How DIY retailers can take better advantage of eCommerce
The use of eCommerce is growing by leaps and bounds in the DIY sector although the physical store still plays an essential role in the buying process.
With the advent of the Covid-19 global pandemic, we began to look at our homes with new eyes and, as a result, we began to see the opportunities offered by our neglected spaces.
For this reason, eCommerce became essential to attract consumers who wanted to embark on DIY projects, but eCommerce platforms sometimes don’t offer customers the shopping experience they would get in-store, especially for DIY and home improvement projects.
With growing demand and increasingly fierce online competition, DIY retailers have realized that they need to differentiate themselves from more generalist platforms that can’t offer customers the in-store advice they would get and which is so important for DIY and home improvement projects.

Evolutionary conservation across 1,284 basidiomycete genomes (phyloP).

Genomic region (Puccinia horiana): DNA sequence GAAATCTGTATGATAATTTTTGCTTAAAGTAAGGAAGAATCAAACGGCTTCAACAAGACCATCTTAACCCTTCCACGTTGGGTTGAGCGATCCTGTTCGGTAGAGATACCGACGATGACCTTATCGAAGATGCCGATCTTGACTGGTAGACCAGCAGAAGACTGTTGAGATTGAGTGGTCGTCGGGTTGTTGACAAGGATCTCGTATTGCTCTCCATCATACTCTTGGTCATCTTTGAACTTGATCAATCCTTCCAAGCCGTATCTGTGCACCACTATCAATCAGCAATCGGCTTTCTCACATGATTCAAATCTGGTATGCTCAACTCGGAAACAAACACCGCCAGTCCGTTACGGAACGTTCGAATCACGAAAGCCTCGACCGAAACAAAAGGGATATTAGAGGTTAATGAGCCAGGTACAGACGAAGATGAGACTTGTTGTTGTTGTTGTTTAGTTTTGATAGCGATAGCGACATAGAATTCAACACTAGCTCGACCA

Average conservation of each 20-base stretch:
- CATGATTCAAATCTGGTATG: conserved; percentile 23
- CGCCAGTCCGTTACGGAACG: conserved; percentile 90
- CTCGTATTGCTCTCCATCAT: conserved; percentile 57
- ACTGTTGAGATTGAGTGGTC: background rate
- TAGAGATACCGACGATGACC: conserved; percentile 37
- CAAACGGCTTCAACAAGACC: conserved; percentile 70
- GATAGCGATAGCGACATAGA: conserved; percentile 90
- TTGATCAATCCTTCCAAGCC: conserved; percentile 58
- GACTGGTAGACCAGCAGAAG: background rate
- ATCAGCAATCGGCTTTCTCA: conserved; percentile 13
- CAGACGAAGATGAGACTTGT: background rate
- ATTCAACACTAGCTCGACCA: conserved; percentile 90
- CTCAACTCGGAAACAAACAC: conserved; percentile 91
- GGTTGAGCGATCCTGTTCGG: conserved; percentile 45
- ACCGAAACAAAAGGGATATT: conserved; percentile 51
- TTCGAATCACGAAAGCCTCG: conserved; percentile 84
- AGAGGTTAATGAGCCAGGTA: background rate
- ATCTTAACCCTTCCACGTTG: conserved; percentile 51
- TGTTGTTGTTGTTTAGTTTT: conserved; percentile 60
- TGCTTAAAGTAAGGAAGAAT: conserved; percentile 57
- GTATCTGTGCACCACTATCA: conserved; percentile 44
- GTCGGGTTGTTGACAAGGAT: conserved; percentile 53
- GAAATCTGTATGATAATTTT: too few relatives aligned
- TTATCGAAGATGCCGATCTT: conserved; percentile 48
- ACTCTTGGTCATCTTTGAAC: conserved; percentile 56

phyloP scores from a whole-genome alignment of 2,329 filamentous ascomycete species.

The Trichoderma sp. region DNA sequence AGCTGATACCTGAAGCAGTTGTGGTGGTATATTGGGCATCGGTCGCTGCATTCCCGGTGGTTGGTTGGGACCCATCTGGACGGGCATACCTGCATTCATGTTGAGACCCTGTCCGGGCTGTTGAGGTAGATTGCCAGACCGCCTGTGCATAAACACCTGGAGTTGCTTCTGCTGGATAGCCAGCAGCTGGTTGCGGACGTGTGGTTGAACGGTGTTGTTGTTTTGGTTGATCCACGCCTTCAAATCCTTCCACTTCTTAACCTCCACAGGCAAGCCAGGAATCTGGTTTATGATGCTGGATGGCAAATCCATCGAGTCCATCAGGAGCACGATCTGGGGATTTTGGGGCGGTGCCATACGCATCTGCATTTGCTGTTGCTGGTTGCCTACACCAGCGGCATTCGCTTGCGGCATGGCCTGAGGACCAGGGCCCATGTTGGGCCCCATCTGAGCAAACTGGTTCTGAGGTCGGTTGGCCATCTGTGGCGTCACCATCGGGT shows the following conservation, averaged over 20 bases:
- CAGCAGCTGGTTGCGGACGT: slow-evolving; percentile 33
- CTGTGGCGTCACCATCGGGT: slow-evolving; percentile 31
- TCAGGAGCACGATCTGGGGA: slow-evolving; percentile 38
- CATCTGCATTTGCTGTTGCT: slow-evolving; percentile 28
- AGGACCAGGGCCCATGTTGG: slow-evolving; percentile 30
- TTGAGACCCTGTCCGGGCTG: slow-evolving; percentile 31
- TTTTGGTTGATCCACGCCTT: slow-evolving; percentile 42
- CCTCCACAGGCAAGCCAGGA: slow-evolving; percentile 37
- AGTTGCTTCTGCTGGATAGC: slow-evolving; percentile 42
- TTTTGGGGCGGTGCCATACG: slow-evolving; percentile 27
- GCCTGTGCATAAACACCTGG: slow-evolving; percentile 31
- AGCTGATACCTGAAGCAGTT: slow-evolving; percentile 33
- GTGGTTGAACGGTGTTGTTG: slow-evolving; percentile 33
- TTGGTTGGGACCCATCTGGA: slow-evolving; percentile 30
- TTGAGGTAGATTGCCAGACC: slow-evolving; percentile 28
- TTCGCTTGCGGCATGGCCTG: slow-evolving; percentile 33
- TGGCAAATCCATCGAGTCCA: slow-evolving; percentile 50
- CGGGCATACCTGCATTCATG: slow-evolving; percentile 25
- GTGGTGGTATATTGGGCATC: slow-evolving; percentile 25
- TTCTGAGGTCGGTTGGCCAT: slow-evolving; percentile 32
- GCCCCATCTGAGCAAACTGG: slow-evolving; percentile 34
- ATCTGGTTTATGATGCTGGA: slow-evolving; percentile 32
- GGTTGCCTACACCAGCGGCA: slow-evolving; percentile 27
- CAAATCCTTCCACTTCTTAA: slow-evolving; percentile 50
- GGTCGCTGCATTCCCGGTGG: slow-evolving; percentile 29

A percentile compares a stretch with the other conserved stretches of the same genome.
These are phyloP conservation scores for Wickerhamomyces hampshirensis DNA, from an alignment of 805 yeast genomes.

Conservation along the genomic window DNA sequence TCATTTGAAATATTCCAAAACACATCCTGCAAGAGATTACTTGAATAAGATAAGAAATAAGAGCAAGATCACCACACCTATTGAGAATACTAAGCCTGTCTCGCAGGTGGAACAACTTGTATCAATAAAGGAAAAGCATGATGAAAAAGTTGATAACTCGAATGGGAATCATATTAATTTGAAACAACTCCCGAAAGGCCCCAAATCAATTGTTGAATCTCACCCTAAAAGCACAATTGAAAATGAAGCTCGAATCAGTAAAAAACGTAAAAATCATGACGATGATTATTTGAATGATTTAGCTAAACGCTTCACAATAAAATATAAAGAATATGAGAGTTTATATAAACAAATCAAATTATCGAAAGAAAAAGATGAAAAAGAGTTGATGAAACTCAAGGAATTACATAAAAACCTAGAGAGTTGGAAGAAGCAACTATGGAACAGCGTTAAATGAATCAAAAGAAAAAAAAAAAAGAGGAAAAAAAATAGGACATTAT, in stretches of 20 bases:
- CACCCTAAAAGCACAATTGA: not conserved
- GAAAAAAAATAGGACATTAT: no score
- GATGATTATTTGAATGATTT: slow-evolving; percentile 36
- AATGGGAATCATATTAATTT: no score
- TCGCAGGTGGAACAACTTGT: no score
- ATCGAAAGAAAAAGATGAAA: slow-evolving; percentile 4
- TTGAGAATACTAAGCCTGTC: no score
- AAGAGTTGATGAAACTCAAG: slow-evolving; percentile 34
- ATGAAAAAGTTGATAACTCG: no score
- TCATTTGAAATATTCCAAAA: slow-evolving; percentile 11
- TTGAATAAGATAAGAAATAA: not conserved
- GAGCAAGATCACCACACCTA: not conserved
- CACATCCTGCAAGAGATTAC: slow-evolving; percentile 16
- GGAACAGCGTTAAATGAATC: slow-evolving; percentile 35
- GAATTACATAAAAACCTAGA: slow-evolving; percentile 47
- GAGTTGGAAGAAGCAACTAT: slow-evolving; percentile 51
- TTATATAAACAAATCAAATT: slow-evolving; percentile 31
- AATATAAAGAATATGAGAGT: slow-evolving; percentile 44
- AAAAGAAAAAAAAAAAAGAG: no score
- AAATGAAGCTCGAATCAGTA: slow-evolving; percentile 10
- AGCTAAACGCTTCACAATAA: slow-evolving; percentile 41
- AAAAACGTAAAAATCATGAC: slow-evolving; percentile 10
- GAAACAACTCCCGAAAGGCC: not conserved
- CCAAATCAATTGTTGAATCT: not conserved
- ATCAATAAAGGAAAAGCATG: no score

In addition to the growing consumer interest in DIY projects, the professional segment also experienced growth and will continue to be an important part of the market.
In fact, some of the leading DIY retail chains have started to develop different and specialized systems to ensure a planned professional shopping experience for their professional customers.
A good example of this is what Leroy Merlin is doing in Spain by creating a PRO space.
Customers have access to personalized advice from specialists, exclusive prices and offers as PRO customers, a large stock of more than 1,200 specialized products for them, as well as being able to place custom orders for the best brands.
They can also make their purchases via email, the web application or WhatsApp and benefit from different payment facilities as PRO customers.
The Home Depot, the largest DIY retailer in the United States, has done something similar. To strengthen its position among professional customers, The Home Depot has launched virtual workshops to offer business advice to professional contractors.